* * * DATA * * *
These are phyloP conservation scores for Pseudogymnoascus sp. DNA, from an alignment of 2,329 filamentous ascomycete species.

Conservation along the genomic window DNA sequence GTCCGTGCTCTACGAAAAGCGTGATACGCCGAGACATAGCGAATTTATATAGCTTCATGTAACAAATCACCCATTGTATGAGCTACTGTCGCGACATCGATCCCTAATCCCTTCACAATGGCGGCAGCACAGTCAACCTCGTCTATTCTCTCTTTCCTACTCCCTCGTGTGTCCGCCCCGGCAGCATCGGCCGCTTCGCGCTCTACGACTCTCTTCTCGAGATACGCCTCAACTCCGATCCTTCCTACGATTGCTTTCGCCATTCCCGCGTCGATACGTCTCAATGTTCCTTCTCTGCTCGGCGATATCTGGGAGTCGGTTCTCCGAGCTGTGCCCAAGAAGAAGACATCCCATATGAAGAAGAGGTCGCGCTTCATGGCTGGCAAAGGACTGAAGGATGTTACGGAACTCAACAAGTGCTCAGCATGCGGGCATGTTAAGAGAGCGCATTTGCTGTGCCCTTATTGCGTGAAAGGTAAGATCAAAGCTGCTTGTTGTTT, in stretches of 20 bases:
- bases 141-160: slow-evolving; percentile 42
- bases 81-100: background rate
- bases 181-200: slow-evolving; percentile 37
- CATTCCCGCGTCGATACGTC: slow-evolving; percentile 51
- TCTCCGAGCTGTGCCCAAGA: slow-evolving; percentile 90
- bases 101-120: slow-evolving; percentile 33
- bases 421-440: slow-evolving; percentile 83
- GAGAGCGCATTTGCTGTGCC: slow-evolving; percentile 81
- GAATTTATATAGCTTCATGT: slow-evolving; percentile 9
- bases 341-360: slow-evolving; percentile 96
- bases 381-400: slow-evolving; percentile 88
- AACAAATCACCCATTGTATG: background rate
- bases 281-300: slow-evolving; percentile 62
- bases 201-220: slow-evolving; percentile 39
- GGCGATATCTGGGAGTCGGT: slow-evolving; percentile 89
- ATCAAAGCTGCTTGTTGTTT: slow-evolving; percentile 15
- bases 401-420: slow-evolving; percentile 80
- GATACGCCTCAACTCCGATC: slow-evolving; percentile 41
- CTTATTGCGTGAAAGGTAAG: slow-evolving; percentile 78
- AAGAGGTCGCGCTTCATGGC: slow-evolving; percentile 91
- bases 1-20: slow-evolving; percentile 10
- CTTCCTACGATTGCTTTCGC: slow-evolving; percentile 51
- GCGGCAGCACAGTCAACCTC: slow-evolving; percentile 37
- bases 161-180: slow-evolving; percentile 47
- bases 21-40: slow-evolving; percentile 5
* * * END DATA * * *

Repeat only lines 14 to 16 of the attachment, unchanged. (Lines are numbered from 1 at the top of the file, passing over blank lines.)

- AACAAATCACCCATTGTATG: background rate
- bases 281-300: slow-evolving; percentile 62
- bases 201-220: slow-evolving; percentile 39